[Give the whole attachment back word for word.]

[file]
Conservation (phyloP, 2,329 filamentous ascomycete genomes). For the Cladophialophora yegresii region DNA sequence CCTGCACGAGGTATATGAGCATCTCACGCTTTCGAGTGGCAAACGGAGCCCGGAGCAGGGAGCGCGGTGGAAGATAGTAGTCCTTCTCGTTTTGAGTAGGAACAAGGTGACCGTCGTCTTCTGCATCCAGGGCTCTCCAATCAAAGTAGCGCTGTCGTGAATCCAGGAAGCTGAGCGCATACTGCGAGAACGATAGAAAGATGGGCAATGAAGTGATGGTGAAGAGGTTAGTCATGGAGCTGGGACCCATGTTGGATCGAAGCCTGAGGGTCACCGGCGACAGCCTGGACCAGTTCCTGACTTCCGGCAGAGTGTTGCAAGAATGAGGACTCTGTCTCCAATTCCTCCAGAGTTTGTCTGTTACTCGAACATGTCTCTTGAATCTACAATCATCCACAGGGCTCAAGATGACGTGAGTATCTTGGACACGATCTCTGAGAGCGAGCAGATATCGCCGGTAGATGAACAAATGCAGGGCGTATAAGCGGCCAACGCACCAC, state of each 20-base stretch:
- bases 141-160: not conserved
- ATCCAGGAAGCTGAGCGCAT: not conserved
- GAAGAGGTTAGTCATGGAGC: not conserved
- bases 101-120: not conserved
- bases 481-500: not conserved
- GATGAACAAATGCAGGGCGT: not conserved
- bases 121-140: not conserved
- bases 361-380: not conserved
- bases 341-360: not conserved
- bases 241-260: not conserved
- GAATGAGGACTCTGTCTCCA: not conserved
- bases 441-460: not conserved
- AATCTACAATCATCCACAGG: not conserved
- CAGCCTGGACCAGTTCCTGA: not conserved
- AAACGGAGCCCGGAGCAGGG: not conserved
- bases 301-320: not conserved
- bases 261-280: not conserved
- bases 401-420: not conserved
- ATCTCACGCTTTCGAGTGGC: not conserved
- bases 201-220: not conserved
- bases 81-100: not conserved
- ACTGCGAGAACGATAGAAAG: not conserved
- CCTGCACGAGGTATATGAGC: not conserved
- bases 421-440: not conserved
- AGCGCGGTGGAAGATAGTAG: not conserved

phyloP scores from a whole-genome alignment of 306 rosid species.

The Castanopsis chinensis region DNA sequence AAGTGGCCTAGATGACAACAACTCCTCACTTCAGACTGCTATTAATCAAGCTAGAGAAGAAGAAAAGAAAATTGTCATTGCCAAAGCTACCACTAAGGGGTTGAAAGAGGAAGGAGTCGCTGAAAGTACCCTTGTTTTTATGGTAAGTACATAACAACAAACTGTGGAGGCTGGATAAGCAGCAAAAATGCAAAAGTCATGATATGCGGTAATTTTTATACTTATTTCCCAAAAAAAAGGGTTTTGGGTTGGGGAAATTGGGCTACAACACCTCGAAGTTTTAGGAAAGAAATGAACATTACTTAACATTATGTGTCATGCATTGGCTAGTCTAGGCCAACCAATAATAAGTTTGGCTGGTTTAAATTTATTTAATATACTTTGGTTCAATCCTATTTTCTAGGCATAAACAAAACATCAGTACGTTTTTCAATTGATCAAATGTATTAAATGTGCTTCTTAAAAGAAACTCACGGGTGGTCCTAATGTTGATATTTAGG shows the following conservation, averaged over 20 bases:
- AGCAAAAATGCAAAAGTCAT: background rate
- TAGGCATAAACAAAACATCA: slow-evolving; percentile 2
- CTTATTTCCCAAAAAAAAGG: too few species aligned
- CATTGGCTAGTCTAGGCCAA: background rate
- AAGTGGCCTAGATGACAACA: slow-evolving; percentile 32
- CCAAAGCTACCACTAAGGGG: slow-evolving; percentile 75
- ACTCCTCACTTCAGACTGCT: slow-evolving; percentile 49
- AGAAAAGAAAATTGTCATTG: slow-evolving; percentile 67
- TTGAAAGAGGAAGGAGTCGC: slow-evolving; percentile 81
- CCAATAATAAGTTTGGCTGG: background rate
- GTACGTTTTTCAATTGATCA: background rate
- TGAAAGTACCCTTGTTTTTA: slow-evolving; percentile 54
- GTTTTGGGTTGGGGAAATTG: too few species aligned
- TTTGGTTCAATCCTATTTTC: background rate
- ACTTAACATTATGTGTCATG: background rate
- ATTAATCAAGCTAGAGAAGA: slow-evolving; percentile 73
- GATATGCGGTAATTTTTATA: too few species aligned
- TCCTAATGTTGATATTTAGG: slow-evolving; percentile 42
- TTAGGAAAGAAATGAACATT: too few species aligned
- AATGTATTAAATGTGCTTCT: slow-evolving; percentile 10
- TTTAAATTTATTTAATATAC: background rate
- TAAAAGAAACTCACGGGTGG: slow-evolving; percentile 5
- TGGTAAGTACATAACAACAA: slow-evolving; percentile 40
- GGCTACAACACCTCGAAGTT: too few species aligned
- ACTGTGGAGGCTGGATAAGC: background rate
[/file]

Conservation (phyloP, 2,329 filamentous ascomycete genomes). For the Cladophialophora yegresii region DNA sequence CCTGCACGAGGTATATGAGCATCTCACGCTTTCGAGTGGCAAACGGAGCCCGGAGCAGGGAGCGCGGTGGAAGATAGTAGTCCTTCTCGTTTTGAGTAGGAACAAGGTGACCGTCGTCTTCTGCATCCAGGGCTCTCCAATCAAAGTAGCGCTGTCGTGAATCCAGGAAGCTGAGCGCATACTGCGAGAACGATAGAAAGATGGGCAATGAAGTGATGGTGAAGAGGTTAGTCATGGAGCTGGGACCCATGTTGGATCGAAGCCTGAGGGTCACCGGCGACAGCCTGGACCAGTTCCTGACTTCCGGCAGAGTGTTGCAAGAATGAGGACTCTGTCTCCAATTCCTCCAGAGTTTGTCTGTTACTCGAACATGTCTCTTGAATCTACAATCATCCACAGGGCTCAAGATGACGTGAGTATCTTGGACACGATCTCTGAGAGCGAGCAGATATCGCCGGTAGATGAACAAATGCAGGGCGTATAAGCGGCCAACGCACCAC, state of each 20-base stretch:
- bases 141-160: not conserved
- ATCCAGGAAGCTGAGCGCAT: not conserved
- GAAGAGGTTAGTCATGGAGC: not conserved
- bases 101-120: not conserved
- bases 481-500: not conserved
- GATGAACAAATGCAGGGCGT: not conserved
- bases 121-140: not conserved
- bases 361-380: not conserved
- bases 341-360: not conserved
- bases 241-260: not conserved
- GAATGAGGACTCTGTCTCCA: not conserved
- bases 441-460: not conserved
- AATCTACAATCATCCACAGG: not conserved
- CAGCCTGGACCAGTTCCTGA: not conserved
- AAACGGAGCCCGGAGCAGGG: not conserved
- bases 301-320: not conserved
- bases 261-280: not conserved
- bases 401-420: not conserved
- ATCTCACGCTTTCGAGTGGC: not conserved
- bases 201-220: not conserved
- bases 81-100: not conserved
- ACTGCGAGAACGATAGAAAG: not conserved
- CCTGCACGAGGTATATGAGC: not conserved
- bases 421-440: not conserved
- AGCGCGGTGGAAGATAGTAG: not conserved

phyloP scores from a whole-genome alignment of 306 rosid species.

The Castanopsis chinensis region DNA sequence AAGTGGCCTAGATGACAACAACTCCTCACTTCAGACTGCTATTAATCAAGCTAGAGAAGAAGAAAAGAAAATTGTCATTGCCAAAGCTACCACTAAGGGGTTGAAAGAGGAAGGAGTCGCTGAAAGTACCCTTGTTTTTATGGTAAGTACATAACAACAAACTGTGGAGGCTGGATAAGCAGCAAAAATGCAAAAGTCATGATATGCGGTAATTTTTATACTTATTTCCCAAAAAAAAGGGTTTTGGGTTGGGGAAATTGGGCTACAACACCTCGAAGTTTTAGGAAAGAAATGAACATTACTTAACATTATGTGTCATGCATTGGCTAGTCTAGGCCAACCAATAATAAGTTTGGCTGGTTTAAATTTATTTAATATACTTTGGTTCAATCCTATTTTCTAGGCATAAACAAAACATCAGTACGTTTTTCAATTGATCAAATGTATTAAATGTGCTTCTTAAAAGAAACTCACGGGTGGTCCTAATGTTGATATTTAGG shows the following conservation, averaged over 20 bases:
- AGCAAAAATGCAAAAGTCAT: background rate
- TAGGCATAAACAAAACATCA: slow-evolving; percentile 2
- CTTATTTCCCAAAAAAAAGG: too few species aligned
- CATTGGCTAGTCTAGGCCAA: background rate
- AAGTGGCCTAGATGACAACA: slow-evolving; percentile 32
- CCAAAGCTACCACTAAGGGG: slow-evolving; percentile 75
- ACTCCTCACTTCAGACTGCT: slow-evolving; percentile 49
- AGAAAAGAAAATTGTCATTG: slow-evolving; percentile 67
- TTGAAAGAGGAAGGAGTCGC: slow-evolving; percentile 81
- CCAATAATAAGTTTGGCTGG: background rate
- GTACGTTTTTCAATTGATCA: background rate
- TGAAAGTACCCTTGTTTTTA: slow-evolving; percentile 54
- GTTTTGGGTTGGGGAAATTG: too few species aligned
- TTTGGTTCAATCCTATTTTC: background rate
- ACTTAACATTATGTGTCATG: background rate
- ATTAATCAAGCTAGAGAAGA: slow-evolving; percentile 73
- GATATGCGGTAATTTTTATA: too few species aligned
- TCCTAATGTTGATATTTAGG: slow-evolving; percentile 42
- TTAGGAAAGAAATGAACATT: too few species aligned
- AATGTATTAAATGTGCTTCT: slow-evolving; percentile 10
- TTTAAATTTATTTAATATAC: background rate
- TAAAAGAAACTCACGGGTGG: slow-evolving; percentile 5
- TGGTAAGTACATAACAACAA: slow-evolving; percentile 40
- GGCTACAACACCTCGAAGTT: too few species aligned
- ACTGTGGAGGCTGGATAAGC: background rate